How Do You Test the World’s Fastest Jet Engines?
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How Do You Test the World’s Fastest Jet Engines?

November 17, 2019


This is an Air Force Hush House. Yet, despite its name, it’s anything but quiet. Noise is a big problem. Your ears can’t take it. You can feel it in your chest. Here in the Hush House, aerospace propulsion technicians like Michael Smith have the important job of testing jet engines. It’s their responsibility to make sure these massive machines won’t malfunction or explode mid-flight. We’re testing the F1-19. It’s for the F22 RAPTOR. The F22 RAPTOR is a beast of a jet. It’s capable of flying twice the speed of sound, pulling close to 9GS of force, and flying vertically 60,000 feet in the air. The United States has always been strong in
military aircraft and this is one of the best. They have pushed the state of the art as far as
engines go. They have fantastic afterburners and they have really high inlet turbine
temperatures which adds to their power greatly. The F1-10 engines are feats of mechanical engineering and it’s crucial to know that they’re working properly before they’re loaded into a plane. If the Hush House didn’t exist, the only
way they would be able to test the engine is in the jet and that’s very dangerous,
because that’s causing damage to aircraft if something goes wrong. If something goes wrong here, it’s
contained. It’s in a building. We can put it out with a fire suppression,
it doesn’t damage aircraft or other personnel and it’s a lot safer. US Air Force Hush Houses are specifically designed to withstand these extreme forces. The Hush House is a concrete structure with thick walls and thick glass windows. They’re constructed such that they are acoustically treated so that they contain the noise, and constructed strong enough to contain an engine that has blown up. There’s so much energy stored in all the parts that are moving that if something goes wrong with it, people are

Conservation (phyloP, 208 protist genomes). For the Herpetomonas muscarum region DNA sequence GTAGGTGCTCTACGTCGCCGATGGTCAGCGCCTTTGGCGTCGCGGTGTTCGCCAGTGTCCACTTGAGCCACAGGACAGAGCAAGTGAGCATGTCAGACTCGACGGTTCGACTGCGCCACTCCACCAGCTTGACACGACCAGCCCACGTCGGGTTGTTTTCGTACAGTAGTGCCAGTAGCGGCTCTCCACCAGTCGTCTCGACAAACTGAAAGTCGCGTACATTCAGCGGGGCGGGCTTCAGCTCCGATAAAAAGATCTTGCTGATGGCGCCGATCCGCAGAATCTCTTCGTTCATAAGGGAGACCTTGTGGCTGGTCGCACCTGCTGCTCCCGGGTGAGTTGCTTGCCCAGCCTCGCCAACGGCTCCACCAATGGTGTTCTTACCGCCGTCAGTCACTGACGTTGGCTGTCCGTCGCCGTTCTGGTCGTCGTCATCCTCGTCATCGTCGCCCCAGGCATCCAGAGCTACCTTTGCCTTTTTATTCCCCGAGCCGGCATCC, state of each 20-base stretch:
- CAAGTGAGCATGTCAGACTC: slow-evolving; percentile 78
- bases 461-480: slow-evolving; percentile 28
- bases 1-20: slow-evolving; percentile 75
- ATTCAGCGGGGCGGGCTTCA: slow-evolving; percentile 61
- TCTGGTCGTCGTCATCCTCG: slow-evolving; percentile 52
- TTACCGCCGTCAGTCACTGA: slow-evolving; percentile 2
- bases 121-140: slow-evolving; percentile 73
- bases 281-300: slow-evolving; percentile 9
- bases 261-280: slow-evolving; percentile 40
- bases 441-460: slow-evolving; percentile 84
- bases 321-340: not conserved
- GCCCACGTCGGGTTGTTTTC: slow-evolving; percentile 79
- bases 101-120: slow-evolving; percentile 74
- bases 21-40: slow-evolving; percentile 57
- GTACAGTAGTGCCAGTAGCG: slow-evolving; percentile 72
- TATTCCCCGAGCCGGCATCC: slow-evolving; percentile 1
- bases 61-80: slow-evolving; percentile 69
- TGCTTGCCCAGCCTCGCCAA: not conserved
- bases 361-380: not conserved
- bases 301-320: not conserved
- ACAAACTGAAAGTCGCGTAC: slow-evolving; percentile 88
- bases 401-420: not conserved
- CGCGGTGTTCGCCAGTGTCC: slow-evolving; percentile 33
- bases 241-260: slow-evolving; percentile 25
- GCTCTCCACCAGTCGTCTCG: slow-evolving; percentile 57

in the area and it suddenly blows up that sends parts all over the place. Even if it doesn’t blow up, technicians need to be really careful around the engines they’re testing. You see the big flame coming out the back—that’s after burn. It’s when the fuel is lighting in the exhaust
to give it that nice blue color. A nice color, but a scorching temperature — about 2000 degrees Fahrenheit. Working in the Hush House means being around extreme conditions like this everyday. The process of testing jet engines may be dangerous now, but as time goes on, this process will likely change in many ways. One aspect in the future of jet engine testing will be new fuels coming in. Biodegradables and hydrogen and these are
completely different from the usual jet fuel and we’ll see what it takes to handle them. For now though, Michael Smith is happy with the work he’s doing on these engines with these fuels. We’re putting these engines in jets and being an airman to me is